In a particularly preferred arrangement, the casing is mounted on the frame by upwardly and forwardly extending arms leading from the casing to the frame and pivotally mounted on the frame for providing the floating movement. In addition the teeth are preferrably of the type which include a portion parallel to the axle and are driven in a direction so as to drive the casing forwardly whereby the upwardly extending arms provide a component of force downwardly on the casing to ensure that it remains fully in contact with the ground to provide the necessary soil breaking action.
A tooth rake arrangement can be pivotally mounted at the rear of the casing for wiping over the broken soil to provide a smoothing action. The teeth of the rake and the pivotal action of the rake enable it to be used in trashy soils where otherwise trash would be collected and scraped into the casing thus eventually clogging the action of the casing and soil breaking teeth.
With the foregoing in view, and other advantages as will become apparent to those skilled in the art to which this invention relates as this specification proceeds, the invention is herein described by reference to the accompanying drawings forming a part hereof, which includes a description of the best mode known to the applicant and of the preferred typical embodiment of the principles of the present invention, in which:
FIG. 1 is a partly schematic top plan view of an implement according to the invention including a plurality of incorporating assemblies.
FIG. 2 is an enlarged longitudinal section of one of the incorporating assemblies.
FIG. 3 is a rear view of FIG. 2.
FIG. 4 is a front view of FIG. 2.
FIG. 5 is a schematic plan view of the drive system of the device.
FIG. 6 is an underside view of one of the incorporating assemblies.
FIG. 7 is a side elevational view of one of the assemblies.
Proceeding therefore to describe the invention in detail, reference should first be made to FIG. 1 which shows a substantially rectangular framework 10 having a hitch pole assembly 11 on the front member 12 thereof extending forwardly and terminating in a hitch 13 which enables the device to be secured to a tractor or other convenient source of power.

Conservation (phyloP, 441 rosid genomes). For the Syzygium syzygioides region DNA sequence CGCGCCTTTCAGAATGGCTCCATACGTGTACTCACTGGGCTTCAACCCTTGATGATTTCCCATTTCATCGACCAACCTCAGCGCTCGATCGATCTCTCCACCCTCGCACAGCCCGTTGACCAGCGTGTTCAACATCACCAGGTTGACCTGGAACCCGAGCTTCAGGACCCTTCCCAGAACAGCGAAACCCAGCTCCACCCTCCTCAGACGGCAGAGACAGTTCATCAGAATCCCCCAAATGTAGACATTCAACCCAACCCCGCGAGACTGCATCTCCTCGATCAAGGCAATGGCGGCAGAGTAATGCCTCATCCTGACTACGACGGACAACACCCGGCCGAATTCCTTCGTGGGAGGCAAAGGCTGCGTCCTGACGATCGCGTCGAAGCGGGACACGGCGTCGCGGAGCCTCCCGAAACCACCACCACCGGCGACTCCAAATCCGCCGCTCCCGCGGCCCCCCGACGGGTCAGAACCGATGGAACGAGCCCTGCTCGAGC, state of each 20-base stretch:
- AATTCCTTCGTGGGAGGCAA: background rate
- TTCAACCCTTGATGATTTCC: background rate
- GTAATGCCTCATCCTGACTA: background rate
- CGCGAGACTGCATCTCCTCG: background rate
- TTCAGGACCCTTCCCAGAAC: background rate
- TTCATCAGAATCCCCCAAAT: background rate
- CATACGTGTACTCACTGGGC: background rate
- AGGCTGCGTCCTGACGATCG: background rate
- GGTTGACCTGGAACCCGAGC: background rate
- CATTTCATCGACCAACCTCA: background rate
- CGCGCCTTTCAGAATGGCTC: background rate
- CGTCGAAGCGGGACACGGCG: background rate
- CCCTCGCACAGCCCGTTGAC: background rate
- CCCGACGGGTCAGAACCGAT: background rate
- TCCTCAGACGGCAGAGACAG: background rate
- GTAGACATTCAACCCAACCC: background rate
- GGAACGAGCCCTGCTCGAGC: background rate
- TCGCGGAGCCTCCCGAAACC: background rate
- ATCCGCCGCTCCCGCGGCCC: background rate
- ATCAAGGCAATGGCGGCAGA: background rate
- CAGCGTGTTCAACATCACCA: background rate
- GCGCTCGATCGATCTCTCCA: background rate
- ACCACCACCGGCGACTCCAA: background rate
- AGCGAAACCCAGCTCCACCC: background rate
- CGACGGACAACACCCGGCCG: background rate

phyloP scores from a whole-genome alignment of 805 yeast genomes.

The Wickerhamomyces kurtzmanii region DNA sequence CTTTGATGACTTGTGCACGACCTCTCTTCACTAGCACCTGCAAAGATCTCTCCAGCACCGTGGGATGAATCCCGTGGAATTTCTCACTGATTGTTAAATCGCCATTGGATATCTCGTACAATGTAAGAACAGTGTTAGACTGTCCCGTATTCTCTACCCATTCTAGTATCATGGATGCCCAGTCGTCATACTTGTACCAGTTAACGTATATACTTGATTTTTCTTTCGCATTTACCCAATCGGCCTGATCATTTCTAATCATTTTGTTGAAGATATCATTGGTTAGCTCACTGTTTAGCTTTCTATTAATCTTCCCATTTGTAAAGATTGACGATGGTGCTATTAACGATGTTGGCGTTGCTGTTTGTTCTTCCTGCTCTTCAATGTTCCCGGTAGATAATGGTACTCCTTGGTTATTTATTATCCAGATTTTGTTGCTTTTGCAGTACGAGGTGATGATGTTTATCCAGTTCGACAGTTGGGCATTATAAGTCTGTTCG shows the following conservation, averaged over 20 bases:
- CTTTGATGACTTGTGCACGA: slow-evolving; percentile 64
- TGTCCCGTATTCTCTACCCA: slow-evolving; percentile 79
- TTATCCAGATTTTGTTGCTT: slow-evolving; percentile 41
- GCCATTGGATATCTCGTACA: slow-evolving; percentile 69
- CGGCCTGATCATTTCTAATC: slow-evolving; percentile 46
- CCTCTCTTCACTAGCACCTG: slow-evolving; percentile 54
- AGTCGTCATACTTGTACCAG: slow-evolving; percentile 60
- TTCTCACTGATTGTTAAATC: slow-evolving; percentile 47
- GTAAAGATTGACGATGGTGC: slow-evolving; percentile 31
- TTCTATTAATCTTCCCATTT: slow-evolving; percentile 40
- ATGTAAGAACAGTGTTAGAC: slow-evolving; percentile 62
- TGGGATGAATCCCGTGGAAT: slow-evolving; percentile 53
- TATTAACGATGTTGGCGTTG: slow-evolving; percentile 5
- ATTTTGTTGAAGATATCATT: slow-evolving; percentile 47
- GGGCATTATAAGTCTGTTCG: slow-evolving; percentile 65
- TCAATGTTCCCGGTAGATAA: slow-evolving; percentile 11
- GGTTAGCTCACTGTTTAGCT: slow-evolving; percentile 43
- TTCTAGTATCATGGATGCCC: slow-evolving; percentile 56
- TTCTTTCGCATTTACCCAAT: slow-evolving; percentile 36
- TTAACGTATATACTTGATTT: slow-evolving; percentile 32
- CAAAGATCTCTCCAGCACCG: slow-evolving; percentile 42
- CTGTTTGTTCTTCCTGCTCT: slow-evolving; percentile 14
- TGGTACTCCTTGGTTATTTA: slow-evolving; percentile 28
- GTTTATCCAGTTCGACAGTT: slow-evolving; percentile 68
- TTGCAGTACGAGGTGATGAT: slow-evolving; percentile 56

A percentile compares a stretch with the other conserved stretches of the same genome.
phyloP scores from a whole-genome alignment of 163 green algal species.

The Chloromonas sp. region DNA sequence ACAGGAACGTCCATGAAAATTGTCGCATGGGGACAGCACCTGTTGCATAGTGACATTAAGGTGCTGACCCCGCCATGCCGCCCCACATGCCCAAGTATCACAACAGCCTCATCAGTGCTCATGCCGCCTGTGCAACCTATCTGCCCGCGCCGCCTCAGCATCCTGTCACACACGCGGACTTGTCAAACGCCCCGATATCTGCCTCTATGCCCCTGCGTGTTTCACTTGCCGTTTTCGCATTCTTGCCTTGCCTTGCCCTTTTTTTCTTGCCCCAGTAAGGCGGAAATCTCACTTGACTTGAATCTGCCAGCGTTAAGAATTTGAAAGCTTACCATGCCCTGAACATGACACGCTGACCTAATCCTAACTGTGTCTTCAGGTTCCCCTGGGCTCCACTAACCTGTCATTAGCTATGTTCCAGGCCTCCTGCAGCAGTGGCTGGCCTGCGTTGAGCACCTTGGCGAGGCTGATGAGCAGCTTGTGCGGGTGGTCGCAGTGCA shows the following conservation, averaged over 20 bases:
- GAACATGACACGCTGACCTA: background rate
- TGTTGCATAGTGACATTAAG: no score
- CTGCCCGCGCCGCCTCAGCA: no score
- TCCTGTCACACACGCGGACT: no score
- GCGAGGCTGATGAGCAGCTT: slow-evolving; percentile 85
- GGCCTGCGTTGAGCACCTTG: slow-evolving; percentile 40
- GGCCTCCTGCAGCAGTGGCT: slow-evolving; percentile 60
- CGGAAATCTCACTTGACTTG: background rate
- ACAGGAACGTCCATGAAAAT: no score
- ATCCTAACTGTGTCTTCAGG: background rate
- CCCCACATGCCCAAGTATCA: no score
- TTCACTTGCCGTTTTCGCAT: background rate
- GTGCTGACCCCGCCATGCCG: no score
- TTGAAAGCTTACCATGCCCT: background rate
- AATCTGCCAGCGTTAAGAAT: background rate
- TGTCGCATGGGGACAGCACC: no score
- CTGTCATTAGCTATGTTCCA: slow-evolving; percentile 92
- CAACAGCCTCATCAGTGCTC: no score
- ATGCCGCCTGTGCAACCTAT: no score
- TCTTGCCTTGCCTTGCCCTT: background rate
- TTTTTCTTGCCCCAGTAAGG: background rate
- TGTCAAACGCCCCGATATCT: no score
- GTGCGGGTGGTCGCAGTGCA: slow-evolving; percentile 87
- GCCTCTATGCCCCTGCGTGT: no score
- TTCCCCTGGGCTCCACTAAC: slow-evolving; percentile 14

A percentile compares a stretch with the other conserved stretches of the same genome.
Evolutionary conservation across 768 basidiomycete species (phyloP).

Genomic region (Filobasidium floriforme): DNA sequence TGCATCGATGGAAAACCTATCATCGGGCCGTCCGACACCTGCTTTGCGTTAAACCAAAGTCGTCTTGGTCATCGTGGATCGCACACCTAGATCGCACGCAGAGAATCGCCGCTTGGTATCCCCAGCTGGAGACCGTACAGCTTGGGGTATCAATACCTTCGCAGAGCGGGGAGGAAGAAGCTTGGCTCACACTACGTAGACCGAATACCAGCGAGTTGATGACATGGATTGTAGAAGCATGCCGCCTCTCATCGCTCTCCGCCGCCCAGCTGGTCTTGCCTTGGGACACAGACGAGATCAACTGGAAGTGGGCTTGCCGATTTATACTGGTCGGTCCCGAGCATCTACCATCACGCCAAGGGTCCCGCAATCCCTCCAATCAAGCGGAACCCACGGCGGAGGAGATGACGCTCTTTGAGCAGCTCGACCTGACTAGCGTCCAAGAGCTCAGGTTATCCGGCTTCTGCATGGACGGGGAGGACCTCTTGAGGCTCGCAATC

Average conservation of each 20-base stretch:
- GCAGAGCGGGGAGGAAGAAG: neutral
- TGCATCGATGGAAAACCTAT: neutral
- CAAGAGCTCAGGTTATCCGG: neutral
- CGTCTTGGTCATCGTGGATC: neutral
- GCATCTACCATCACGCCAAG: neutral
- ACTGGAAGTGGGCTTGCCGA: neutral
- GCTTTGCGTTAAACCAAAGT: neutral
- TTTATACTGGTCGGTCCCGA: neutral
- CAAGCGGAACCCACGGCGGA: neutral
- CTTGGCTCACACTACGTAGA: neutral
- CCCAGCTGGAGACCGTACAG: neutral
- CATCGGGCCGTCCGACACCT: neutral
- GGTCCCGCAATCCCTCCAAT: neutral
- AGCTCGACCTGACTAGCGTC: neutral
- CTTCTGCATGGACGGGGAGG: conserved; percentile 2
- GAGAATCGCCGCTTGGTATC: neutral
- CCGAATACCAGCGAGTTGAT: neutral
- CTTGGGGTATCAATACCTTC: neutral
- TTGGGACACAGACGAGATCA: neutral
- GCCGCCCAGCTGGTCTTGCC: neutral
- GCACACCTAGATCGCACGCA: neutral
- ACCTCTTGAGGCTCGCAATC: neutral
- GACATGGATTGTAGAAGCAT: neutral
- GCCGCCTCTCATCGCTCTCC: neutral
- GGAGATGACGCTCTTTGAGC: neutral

Wheels 14 are mounted adjacent to the rear member 15 of the framework upon forks 16 and a hydraulic piston and cylinder assembly 17 is connected to the framework so that the framework can be raised or lowered relative to the wheels in a conventional manner. It is not believed that further details of this raising and lowering apparatus need be disclosed as it is well known.
If necessary, conventional seed planting devices 18 each including a pair of planters may be supported in an extension 19 of the framework followed by conventional packers 20, all of which are conventional in construction. Situated within a framework 10 is a plurality of liquid chemical incorporating devices collectively designated 21. Each of these is arranged in alignment with a respective seed planter and consists of a casing 22 supported between the front members 12 and 15 of the framework with a pair of arms 23 extending forwardly and upwardly from the casing and being pivotally secured to the front member 12 on pivot couplings 231. The arms are also pivotally connected to the casing by a frame 252 at pivot pins 233 with the angle between the arms 23 and the casing being adjustable by couplings 234. A single member 24 extends rearwardly of the casing and is secured to the rear frame member 15.